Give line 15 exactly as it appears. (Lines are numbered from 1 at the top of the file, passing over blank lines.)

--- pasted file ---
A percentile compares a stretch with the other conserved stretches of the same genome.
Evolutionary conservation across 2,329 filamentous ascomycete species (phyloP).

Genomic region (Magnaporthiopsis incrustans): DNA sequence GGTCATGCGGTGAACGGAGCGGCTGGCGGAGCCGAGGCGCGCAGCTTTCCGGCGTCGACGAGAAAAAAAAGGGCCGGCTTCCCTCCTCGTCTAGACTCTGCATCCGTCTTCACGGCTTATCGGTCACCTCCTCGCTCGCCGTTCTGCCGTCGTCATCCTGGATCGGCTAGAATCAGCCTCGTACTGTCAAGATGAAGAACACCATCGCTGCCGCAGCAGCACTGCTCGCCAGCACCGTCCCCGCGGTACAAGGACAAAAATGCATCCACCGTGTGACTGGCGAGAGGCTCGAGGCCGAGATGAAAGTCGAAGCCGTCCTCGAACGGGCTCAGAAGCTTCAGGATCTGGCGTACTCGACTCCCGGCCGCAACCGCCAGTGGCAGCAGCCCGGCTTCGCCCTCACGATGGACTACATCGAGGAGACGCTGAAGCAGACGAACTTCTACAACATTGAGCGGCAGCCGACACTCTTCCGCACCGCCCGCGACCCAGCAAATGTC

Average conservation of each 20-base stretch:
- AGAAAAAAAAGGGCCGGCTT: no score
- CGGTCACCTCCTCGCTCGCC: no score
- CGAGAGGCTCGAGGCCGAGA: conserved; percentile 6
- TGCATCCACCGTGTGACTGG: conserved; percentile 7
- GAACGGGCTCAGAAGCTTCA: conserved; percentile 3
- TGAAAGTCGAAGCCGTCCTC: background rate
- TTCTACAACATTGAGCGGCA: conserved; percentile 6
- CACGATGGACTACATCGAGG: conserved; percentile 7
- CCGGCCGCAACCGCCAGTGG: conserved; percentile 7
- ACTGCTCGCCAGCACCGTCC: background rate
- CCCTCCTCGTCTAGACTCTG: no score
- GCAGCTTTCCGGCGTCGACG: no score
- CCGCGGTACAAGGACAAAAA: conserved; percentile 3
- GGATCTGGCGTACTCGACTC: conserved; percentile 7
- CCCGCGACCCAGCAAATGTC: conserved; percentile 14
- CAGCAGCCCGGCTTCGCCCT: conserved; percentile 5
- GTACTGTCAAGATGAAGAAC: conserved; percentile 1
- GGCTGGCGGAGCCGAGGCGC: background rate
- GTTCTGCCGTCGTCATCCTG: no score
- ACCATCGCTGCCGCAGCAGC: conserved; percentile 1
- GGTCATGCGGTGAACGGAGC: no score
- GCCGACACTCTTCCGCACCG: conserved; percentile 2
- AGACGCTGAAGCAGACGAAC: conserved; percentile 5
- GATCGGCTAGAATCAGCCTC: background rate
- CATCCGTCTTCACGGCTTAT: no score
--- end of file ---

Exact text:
- CCCTCCTCGTCTAGACTCTG: no score